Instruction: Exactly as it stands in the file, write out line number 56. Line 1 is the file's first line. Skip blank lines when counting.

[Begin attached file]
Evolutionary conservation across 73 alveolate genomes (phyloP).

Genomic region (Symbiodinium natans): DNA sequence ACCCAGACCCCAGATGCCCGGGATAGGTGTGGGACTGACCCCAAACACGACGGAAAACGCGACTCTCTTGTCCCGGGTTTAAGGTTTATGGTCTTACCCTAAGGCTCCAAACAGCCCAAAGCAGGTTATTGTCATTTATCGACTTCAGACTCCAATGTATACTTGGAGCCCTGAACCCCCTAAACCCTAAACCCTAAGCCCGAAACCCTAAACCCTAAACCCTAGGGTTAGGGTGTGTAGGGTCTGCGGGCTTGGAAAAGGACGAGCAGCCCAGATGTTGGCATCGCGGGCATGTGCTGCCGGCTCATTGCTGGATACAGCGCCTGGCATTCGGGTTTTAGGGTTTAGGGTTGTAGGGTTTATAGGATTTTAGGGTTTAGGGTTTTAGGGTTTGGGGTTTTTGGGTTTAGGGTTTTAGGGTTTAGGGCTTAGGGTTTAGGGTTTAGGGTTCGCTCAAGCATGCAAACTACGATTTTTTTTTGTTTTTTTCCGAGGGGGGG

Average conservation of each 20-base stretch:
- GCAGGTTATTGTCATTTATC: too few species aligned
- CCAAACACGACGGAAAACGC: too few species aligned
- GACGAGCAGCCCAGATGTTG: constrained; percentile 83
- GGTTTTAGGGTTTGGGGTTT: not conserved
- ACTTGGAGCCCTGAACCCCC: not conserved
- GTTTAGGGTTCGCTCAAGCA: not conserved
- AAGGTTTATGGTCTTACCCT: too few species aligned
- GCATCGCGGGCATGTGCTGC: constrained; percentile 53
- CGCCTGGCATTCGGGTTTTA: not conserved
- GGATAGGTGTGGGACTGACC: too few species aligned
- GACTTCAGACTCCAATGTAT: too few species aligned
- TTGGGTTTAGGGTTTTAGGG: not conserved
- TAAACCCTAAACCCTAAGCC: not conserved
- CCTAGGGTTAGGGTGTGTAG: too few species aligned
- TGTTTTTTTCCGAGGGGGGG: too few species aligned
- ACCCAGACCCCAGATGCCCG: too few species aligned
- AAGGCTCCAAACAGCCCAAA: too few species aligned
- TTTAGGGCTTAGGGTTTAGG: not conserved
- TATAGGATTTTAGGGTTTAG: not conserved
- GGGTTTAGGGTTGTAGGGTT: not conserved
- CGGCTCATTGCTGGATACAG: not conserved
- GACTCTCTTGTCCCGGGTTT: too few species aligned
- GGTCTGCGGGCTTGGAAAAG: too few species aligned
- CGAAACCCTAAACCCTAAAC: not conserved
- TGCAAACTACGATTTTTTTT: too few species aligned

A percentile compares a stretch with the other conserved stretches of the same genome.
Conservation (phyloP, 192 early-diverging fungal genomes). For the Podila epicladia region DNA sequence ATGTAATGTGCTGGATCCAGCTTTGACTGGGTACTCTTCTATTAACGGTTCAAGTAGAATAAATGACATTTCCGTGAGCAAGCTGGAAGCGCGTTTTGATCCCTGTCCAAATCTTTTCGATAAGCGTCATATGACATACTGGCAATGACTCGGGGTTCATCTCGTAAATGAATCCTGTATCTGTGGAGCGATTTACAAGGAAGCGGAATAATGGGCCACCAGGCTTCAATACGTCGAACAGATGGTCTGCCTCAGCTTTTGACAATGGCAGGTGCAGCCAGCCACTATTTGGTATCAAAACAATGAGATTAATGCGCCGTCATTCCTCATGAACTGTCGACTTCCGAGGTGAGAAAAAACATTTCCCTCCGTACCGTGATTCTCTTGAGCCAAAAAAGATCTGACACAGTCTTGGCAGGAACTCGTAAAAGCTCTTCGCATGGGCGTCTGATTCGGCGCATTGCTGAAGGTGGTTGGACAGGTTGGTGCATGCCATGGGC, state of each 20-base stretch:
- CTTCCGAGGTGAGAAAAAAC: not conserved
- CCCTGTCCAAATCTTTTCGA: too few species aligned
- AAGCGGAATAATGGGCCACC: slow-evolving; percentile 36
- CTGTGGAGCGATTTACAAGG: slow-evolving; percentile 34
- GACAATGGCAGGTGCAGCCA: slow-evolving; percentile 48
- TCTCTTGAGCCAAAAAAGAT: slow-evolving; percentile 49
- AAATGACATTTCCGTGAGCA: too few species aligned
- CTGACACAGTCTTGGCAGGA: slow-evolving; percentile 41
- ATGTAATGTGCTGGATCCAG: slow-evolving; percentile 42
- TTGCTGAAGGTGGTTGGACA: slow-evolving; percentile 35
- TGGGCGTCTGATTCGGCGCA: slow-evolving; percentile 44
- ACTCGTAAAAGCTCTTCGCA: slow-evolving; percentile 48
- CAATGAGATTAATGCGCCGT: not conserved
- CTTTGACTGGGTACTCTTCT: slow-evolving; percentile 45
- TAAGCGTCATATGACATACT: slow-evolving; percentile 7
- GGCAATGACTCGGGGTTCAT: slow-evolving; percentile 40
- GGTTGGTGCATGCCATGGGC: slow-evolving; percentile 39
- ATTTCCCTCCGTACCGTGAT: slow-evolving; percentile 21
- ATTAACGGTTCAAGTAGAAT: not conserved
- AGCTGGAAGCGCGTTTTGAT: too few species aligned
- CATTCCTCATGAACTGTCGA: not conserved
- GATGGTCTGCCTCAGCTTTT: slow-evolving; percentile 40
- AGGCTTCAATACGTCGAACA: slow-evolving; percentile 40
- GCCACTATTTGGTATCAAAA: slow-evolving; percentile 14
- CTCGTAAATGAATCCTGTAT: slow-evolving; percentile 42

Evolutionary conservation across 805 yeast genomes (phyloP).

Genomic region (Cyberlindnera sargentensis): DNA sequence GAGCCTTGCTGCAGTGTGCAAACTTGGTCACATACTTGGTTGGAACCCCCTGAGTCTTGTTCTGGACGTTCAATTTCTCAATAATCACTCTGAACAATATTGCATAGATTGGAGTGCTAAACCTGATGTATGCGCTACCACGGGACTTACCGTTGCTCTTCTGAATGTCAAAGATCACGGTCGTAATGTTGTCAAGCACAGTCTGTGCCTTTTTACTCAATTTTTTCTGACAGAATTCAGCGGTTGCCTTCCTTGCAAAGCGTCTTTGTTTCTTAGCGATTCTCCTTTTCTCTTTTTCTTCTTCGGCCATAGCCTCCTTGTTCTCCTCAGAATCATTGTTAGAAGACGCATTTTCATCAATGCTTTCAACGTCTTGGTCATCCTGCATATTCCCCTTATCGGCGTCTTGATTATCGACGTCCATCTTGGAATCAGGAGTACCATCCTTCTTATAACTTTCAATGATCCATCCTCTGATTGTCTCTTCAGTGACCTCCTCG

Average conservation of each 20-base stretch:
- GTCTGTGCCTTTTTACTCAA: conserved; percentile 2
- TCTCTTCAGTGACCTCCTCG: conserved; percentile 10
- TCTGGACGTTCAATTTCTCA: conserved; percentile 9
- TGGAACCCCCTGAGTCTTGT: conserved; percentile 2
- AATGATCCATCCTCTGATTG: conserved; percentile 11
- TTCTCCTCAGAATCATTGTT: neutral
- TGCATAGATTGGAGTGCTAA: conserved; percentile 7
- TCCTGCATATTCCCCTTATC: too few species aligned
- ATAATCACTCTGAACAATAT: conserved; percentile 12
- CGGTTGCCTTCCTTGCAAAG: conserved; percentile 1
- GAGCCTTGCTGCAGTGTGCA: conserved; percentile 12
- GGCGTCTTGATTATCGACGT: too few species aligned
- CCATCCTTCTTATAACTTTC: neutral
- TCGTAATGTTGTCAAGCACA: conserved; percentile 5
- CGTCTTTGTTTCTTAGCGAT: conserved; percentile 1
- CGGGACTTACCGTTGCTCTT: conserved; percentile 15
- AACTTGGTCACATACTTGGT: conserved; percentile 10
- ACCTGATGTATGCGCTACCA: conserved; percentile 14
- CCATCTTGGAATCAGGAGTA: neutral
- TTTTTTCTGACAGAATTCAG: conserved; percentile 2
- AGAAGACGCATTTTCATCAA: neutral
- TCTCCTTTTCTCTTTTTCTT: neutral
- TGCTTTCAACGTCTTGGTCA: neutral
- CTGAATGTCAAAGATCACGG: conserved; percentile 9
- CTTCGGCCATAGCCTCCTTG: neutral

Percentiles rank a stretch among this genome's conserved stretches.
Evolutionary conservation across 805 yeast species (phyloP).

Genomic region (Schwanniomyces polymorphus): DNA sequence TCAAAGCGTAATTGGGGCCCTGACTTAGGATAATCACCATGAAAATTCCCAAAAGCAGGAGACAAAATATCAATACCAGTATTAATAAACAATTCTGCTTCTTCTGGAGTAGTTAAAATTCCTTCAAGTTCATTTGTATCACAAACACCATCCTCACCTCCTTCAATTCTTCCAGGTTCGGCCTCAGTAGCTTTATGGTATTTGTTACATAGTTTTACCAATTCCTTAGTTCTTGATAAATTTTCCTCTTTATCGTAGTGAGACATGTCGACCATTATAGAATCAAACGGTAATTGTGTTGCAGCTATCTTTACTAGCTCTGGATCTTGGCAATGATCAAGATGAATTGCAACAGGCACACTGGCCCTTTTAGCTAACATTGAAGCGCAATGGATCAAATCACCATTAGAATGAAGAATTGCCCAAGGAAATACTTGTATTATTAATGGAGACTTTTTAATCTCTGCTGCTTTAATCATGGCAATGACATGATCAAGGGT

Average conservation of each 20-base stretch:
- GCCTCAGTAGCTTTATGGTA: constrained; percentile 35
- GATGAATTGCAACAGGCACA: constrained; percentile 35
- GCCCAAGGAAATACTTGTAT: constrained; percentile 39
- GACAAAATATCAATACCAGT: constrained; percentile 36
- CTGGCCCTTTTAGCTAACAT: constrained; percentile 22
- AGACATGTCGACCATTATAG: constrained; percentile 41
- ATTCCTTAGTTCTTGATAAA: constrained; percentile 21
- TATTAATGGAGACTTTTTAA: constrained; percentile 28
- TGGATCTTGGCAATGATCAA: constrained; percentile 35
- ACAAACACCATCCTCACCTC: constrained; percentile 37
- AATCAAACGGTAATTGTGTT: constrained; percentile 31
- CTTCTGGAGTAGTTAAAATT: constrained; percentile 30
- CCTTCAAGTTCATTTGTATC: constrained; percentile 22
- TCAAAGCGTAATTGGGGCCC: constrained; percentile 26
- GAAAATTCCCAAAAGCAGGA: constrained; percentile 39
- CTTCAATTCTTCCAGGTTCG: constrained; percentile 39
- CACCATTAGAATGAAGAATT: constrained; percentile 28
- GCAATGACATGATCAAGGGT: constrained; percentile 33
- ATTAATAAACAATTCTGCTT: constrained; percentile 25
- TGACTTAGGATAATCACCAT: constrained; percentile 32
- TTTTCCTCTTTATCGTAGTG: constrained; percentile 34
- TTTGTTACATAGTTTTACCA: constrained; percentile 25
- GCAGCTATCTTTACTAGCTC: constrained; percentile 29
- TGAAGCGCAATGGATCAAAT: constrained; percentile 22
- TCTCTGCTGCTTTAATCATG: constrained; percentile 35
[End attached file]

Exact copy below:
Evolutionary conservation across 805 yeast genomes (phyloP).